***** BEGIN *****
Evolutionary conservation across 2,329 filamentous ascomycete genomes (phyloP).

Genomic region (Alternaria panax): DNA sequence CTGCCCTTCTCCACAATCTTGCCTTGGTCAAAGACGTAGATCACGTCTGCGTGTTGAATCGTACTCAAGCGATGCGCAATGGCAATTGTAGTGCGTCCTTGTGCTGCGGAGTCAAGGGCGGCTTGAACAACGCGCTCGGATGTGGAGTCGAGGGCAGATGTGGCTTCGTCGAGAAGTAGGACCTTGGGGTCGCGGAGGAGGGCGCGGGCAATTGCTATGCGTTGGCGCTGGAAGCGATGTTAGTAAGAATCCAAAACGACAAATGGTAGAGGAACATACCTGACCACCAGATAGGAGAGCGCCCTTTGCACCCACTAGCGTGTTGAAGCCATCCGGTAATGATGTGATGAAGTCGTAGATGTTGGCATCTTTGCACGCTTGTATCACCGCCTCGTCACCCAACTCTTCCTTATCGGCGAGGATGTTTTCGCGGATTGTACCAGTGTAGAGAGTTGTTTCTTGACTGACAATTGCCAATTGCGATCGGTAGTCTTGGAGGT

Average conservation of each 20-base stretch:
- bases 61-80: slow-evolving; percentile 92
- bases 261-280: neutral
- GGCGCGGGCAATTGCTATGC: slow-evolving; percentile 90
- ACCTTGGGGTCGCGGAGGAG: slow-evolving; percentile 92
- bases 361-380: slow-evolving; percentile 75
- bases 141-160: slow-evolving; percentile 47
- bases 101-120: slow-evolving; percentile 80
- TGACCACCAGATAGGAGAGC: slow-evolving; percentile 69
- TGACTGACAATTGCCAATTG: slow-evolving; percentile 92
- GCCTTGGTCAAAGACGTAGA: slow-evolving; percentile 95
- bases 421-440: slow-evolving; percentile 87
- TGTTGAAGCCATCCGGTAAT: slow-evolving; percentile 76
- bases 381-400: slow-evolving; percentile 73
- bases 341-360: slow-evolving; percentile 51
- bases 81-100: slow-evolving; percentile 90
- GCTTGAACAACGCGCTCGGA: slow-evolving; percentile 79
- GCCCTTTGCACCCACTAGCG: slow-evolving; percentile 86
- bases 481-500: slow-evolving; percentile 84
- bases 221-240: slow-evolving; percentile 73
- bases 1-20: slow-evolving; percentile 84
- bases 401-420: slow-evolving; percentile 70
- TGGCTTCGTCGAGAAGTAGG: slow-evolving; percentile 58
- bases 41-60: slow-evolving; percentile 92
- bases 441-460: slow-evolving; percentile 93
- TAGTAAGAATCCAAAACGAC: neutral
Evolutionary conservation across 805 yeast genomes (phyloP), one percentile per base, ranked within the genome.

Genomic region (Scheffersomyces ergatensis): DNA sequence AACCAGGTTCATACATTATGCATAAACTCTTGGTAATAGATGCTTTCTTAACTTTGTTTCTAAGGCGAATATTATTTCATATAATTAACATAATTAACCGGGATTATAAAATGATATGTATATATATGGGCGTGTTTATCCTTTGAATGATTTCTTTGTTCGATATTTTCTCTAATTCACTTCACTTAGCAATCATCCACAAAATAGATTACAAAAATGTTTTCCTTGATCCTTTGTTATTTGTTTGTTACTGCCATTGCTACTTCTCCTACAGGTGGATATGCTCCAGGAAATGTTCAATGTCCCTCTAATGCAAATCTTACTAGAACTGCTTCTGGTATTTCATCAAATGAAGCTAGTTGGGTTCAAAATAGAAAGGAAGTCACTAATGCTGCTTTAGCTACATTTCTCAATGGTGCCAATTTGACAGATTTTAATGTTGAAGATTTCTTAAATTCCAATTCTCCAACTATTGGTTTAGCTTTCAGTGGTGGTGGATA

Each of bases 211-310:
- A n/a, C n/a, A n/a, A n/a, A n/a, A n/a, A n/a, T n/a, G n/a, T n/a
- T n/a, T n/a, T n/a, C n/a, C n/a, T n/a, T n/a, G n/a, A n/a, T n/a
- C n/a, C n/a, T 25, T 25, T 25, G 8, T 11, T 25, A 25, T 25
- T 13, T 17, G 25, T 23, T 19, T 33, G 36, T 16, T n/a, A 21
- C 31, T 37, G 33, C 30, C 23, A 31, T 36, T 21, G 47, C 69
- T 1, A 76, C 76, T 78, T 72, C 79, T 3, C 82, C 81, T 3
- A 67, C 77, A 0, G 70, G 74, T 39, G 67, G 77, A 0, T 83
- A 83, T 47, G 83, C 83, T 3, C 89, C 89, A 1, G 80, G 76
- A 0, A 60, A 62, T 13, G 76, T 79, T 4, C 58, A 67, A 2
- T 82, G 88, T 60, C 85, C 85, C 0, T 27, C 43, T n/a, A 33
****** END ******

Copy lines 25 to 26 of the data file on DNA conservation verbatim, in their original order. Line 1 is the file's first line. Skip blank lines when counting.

- TGGCTTCGTCGAGAAGTAGG: slow-evolving; percentile 58
- bases 41-60: slow-evolving; percentile 92